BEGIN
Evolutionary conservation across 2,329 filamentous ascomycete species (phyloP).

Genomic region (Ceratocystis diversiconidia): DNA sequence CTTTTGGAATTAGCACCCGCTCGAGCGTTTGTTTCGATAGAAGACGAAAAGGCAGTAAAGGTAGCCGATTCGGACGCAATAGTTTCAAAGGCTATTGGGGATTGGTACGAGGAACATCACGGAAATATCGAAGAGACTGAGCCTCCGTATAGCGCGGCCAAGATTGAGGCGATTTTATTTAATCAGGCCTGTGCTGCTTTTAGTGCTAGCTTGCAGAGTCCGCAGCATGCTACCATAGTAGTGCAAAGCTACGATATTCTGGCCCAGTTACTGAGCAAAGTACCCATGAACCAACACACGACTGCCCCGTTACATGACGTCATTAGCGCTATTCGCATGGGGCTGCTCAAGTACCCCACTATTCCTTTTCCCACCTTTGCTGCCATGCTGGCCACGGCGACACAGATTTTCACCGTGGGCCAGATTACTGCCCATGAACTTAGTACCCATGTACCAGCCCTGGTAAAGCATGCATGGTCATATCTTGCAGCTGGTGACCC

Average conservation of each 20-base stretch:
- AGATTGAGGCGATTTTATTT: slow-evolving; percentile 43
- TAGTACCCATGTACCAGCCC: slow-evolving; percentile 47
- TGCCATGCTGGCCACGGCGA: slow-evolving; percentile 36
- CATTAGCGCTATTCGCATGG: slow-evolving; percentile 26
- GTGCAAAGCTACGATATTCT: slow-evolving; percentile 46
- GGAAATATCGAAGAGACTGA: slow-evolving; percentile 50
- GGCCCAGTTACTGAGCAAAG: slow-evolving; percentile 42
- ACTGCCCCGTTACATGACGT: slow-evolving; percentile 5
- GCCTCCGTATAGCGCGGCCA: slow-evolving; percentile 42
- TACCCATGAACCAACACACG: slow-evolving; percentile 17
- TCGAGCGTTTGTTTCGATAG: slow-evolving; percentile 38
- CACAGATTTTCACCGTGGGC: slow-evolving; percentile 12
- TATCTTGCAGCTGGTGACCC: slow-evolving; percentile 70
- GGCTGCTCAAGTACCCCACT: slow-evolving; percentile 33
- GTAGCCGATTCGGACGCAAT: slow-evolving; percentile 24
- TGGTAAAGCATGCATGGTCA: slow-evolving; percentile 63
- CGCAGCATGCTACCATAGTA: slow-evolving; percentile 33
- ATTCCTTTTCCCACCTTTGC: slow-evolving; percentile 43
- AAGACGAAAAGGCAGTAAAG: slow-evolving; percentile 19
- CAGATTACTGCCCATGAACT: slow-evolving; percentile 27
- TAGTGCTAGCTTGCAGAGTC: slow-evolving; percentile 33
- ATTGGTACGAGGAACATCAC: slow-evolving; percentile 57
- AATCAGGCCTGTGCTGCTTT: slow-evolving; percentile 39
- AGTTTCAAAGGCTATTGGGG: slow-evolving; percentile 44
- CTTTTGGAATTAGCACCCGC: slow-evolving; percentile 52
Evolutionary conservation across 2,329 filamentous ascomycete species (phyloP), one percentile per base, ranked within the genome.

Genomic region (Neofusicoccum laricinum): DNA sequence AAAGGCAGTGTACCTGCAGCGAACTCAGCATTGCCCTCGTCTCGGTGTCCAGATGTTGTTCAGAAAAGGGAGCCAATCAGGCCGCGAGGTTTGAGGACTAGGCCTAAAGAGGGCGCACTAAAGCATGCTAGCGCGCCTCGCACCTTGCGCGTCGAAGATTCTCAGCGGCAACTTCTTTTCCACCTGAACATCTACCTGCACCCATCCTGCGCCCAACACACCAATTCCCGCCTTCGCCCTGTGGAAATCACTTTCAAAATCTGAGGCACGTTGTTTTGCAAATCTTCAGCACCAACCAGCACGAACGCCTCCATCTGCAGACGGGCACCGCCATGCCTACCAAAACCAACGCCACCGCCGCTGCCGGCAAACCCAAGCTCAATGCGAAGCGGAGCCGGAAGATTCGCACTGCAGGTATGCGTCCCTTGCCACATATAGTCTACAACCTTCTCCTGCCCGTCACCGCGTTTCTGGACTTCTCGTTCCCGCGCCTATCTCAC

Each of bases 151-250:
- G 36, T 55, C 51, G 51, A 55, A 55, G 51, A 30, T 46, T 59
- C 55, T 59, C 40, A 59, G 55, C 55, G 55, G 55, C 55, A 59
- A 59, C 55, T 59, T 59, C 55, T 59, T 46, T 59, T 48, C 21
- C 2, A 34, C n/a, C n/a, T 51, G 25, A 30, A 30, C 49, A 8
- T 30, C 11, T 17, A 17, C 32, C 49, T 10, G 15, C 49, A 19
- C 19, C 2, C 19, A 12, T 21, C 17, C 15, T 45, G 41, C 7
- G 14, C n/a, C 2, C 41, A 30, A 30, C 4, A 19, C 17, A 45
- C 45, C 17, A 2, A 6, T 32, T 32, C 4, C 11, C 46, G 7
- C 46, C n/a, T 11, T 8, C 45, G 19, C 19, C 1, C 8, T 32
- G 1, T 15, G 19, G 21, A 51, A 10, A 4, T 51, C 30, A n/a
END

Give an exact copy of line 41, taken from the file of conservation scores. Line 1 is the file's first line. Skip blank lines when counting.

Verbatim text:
- G 1, T 15, G 19, G 21, A 51, A 10, A 4, T 51, C 30, A n/a